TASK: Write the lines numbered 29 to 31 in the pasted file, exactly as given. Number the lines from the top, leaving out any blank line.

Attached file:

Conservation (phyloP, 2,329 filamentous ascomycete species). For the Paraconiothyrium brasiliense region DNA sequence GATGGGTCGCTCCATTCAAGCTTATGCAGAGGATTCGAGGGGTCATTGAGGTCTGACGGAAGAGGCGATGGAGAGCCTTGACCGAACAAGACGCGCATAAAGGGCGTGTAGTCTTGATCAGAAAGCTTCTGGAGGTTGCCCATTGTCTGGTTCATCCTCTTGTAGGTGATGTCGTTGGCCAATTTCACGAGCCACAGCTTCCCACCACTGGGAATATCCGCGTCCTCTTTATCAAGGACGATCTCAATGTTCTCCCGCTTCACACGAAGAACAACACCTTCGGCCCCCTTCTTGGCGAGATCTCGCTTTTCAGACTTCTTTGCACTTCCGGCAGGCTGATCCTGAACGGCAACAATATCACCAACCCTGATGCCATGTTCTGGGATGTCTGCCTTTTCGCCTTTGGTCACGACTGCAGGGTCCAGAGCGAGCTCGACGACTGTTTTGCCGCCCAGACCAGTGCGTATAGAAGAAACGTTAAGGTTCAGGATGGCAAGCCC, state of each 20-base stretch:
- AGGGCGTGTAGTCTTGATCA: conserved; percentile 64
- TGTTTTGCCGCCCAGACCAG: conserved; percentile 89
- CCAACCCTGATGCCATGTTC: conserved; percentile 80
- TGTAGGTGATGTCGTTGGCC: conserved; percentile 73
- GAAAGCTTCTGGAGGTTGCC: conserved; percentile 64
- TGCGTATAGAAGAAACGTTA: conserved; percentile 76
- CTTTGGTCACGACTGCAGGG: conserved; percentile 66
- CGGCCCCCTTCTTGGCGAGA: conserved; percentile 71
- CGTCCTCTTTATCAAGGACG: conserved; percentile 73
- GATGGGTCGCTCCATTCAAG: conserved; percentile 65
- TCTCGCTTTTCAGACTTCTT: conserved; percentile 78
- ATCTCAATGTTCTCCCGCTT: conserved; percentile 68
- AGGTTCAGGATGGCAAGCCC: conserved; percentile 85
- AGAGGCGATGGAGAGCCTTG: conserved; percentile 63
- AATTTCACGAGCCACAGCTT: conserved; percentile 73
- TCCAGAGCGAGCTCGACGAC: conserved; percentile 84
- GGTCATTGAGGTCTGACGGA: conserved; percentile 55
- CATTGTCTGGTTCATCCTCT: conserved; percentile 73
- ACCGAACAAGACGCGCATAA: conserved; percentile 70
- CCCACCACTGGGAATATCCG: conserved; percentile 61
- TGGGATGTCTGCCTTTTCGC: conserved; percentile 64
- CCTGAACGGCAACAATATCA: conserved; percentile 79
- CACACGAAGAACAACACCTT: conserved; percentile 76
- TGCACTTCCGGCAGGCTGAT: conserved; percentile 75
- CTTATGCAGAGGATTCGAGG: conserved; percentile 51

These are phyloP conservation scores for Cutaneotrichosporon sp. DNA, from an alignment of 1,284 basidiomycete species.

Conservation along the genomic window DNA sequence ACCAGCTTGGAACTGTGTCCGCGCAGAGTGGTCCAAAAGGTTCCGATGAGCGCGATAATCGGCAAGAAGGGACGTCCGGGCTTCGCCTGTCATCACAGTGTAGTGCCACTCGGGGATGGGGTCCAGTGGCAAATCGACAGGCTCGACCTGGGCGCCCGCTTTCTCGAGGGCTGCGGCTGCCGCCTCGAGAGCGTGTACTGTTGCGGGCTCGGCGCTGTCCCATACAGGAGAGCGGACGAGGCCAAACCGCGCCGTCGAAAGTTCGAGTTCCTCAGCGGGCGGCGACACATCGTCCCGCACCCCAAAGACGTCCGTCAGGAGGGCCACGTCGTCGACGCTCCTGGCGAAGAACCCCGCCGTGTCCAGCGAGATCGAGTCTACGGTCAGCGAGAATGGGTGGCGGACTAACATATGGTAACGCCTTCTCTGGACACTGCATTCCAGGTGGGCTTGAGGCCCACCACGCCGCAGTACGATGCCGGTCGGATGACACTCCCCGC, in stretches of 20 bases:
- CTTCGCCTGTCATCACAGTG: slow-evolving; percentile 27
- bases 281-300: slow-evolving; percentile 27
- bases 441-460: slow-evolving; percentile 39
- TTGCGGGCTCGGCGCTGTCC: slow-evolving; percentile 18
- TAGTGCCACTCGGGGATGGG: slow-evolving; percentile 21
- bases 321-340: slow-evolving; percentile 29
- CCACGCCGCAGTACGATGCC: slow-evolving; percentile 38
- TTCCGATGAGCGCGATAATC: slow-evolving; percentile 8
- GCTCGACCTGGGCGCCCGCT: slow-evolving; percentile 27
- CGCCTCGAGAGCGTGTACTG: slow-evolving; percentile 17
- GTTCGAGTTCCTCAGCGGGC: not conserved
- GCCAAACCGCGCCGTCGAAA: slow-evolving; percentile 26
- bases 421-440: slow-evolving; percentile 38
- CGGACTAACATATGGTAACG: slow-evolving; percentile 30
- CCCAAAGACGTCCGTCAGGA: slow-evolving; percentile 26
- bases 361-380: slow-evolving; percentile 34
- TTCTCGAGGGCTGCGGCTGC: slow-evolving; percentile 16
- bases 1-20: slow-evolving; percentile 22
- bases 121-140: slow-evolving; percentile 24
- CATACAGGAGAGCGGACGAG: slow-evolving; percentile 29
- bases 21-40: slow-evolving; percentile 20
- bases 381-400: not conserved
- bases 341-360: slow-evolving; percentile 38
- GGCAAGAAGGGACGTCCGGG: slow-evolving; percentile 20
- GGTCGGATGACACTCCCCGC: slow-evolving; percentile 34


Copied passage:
- CTTCGCCTGTCATCACAGTG: slow-evolving; percentile 27
- bases 281-300: slow-evolving; percentile 27
- bases 441-460: slow-evolving; percentile 39